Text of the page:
Sometimes, you may need to check how many CPUs a Linux system has for various reasons. I can name a few such as purchasing a software license or optimizing your system for an application workloads, etc,.
The main configuration file of the CPU and system architecture information’s are stored in the
'/proc/cpuinfo' file. It’s a pseudo-file system used as an interface to kernel data structures, which is usually mounted at /proc.
Linux systems provide several ways to obtain these information, and this article will discuss best three easiest ways to get it.
1) Checking CPU cores with lscpu command in Linux
The lscpu command is one of the easiest commands to get complete details of CPU architecture information in Linux system. It displays CPU details such as the number of CPUs, threads, cores, sockets, Vendor ID, Model name, CPU min/max MHz, Virtualization features, Architecture and CPU caches.
1.1) How to find Physical CPUs & Virtual CPUs
You can easily calculate Physical CPUs & Virtual CPUs based on the lscpu command output using the below formula.
CPU(s): 8 Thread(s) per core: 2 Core(s) per socket: 4 Socket(s): 1
The ‘CPU(s)’ value indicates the number of logical cores nor virtual cores, which is 8 in our case.
- Virtual CPUs = Socket(s) x Core(s) per socket x Thread(s) per core
- Physical CPUs = Socket(s) x Core(s) per socket
Based on the above formula, our machine has
'4' physical cores, and
'8' logical cores.
2) Finding CPU cores from /proc/cpuinfo file in Linux
The lscpu command gathers CPU architecture information from the /proc/cpuinfo file and shows summarized output. You can also get this information directly by parsing the file using cat, less and more command, but it will show you separate information for each CPUs.
cat /proc/cpuinfo processor : 0 vendor_id : GenuineIntel cpu family : 6 model : 94 model name : Intel(R) Core(TM) i7-6700HQ CPU @ 2.60GHz stepping : 3 microcode : 0xf0 cpu MHz : 2600.000 cache size : 6144 KB physical id : 0 siblings : 8 core id : 0 cpu cores : 4 apicid : 0 initial apicid : 0 fpu : yes fpu_exception : yes cpuid level : 22 wp : yes bogomips : 5199.98 clflush size : 64 cache_alignment : 64 address sizes : 39 bits physical, 48 bits virtual power management: . . processor : 7 vendor_id : GenuineIntel cpu family : 6 model : 94 model name : Intel(R) Core(TM) i7-6700HQ CPU @ 2.60GHz stepping : 3 microcode : 0xf0 cpu MHz : 2600.000 cache size : 6144 KB physical id : 0 siblings : 8 core id : 0 cpu cores : 4 apicid : 0 initial apicid : 0 fpu : yes fpu_exception : yes cpuid level : 22 wp : yes bogomips : 5199.98 clflush size : 64 cache_alignment : 64 address sizes : 39 bits physical, 48 bits virtual power management:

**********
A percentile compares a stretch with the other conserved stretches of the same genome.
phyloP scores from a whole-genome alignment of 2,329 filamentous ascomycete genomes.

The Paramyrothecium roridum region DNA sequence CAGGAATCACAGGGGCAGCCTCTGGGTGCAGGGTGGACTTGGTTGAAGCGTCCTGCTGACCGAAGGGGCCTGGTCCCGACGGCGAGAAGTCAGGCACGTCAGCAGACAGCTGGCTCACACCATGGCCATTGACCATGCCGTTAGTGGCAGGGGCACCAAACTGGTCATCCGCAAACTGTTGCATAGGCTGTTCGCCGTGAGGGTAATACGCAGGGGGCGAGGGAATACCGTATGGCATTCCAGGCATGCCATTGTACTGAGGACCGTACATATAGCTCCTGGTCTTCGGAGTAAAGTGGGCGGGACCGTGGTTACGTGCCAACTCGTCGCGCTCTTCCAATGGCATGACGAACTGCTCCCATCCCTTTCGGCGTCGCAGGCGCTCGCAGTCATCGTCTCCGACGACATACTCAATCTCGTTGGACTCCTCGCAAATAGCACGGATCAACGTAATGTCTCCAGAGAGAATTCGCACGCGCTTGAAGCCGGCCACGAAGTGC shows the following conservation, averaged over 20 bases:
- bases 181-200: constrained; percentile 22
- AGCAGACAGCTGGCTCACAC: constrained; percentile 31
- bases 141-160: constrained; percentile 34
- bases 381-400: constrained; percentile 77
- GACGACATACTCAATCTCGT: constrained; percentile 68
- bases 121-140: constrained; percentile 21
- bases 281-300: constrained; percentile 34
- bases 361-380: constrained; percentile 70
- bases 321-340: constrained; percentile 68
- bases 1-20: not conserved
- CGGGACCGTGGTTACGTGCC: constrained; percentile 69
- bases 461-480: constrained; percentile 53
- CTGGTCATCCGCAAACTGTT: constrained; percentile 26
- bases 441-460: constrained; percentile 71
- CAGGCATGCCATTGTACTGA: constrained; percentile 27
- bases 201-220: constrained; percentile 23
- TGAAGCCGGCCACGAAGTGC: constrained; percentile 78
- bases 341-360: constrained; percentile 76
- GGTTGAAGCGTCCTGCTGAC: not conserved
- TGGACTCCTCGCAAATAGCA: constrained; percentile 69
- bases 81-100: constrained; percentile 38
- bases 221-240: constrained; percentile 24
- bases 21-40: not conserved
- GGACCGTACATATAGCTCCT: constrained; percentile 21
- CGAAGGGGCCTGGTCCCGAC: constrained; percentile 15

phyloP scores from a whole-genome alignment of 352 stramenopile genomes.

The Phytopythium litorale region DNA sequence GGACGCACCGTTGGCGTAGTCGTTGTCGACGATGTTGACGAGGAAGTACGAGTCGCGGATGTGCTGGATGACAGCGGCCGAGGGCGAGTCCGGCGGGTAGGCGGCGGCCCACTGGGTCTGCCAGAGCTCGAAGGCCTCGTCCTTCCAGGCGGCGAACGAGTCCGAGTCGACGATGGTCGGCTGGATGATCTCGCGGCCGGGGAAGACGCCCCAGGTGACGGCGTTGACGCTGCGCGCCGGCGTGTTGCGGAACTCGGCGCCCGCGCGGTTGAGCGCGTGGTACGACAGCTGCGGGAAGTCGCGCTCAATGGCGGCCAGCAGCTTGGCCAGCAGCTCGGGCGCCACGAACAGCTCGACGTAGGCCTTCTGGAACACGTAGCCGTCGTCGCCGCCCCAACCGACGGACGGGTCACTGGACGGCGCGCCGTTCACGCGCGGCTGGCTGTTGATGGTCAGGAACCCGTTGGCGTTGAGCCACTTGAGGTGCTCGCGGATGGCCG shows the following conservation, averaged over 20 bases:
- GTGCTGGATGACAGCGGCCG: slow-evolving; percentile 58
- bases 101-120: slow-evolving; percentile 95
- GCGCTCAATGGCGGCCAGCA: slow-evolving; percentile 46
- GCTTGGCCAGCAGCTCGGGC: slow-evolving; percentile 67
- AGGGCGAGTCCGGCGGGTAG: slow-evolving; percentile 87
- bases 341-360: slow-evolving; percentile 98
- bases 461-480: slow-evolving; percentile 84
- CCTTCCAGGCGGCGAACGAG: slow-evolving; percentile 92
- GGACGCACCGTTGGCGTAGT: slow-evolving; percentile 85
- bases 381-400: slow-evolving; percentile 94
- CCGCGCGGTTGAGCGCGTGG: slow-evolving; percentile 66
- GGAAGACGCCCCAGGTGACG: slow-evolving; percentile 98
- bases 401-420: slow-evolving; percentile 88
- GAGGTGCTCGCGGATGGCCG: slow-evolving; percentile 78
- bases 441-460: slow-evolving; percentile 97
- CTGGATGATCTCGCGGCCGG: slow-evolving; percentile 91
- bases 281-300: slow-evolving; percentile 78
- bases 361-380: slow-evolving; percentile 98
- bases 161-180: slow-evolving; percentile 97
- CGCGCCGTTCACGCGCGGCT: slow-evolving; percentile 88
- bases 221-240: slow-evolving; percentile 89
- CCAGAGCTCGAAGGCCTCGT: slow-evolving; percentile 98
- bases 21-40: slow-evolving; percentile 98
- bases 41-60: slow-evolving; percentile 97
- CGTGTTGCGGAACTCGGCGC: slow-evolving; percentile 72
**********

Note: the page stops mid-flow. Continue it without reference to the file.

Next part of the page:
3) Checking CPU cores in Linux using nproc command
The nproc command shows the number of processing units available to the current process on your Linux system, run:
# nproc 8
Bonus Tips: What is Hyper-threading
Hyper-threading (Simultaneous multithreading – SMT) is a feature first introduced in Intel processors. A single CPU core allows multiple threads to be processed simultaneously to make better use of the resources provided by modern processor architectures.
We can identify which core has SMT (hyper-threading) enabled, Run:
lscpu --all --extended CPU NODE SOCKET CORE L1d:L1i:L2:L3 ONLINE MAXMHZ MINMHZ MHZ 0 0 0 0 0:0:0:0 yes 3500.0000 800.0000 2600.000 1 0 0 1 1:1:1:0 yes 3500.0000 800.0000 1180.252 2 0 0 2 2:2:2:0 yes 3500.0000 800.0000 2600.000 3 0 0 3 3:3:3:0 yes 3500.0000 800.0000 2600.000 4 0 0 0 0:0:0:0 yes 3500.0000 800.0000 2600.000 5 0 0 1 1:1:1:0 yes 3500.0000 800.0000 2600.000 6 0 0 2 2:2:2:0 yes 3500.0000 800.0000 1258.902 7 0 0 3 3:3:3:0 yes 3500.0000 800.0000 2600.000
You can identify this by looking at the ‘CPU’ column and ‘CORE’ column.
For example: CPU 0 and CPU 4 belong to CORE 0. Therefore, CORE 0 is a P-core (Performance Core) with SMT.
In this tutorial, we learned three ways to check the number of processors or cores available on a Linux system. Also, learned other information about the CPU architecture, vendor ID, model name, etc,.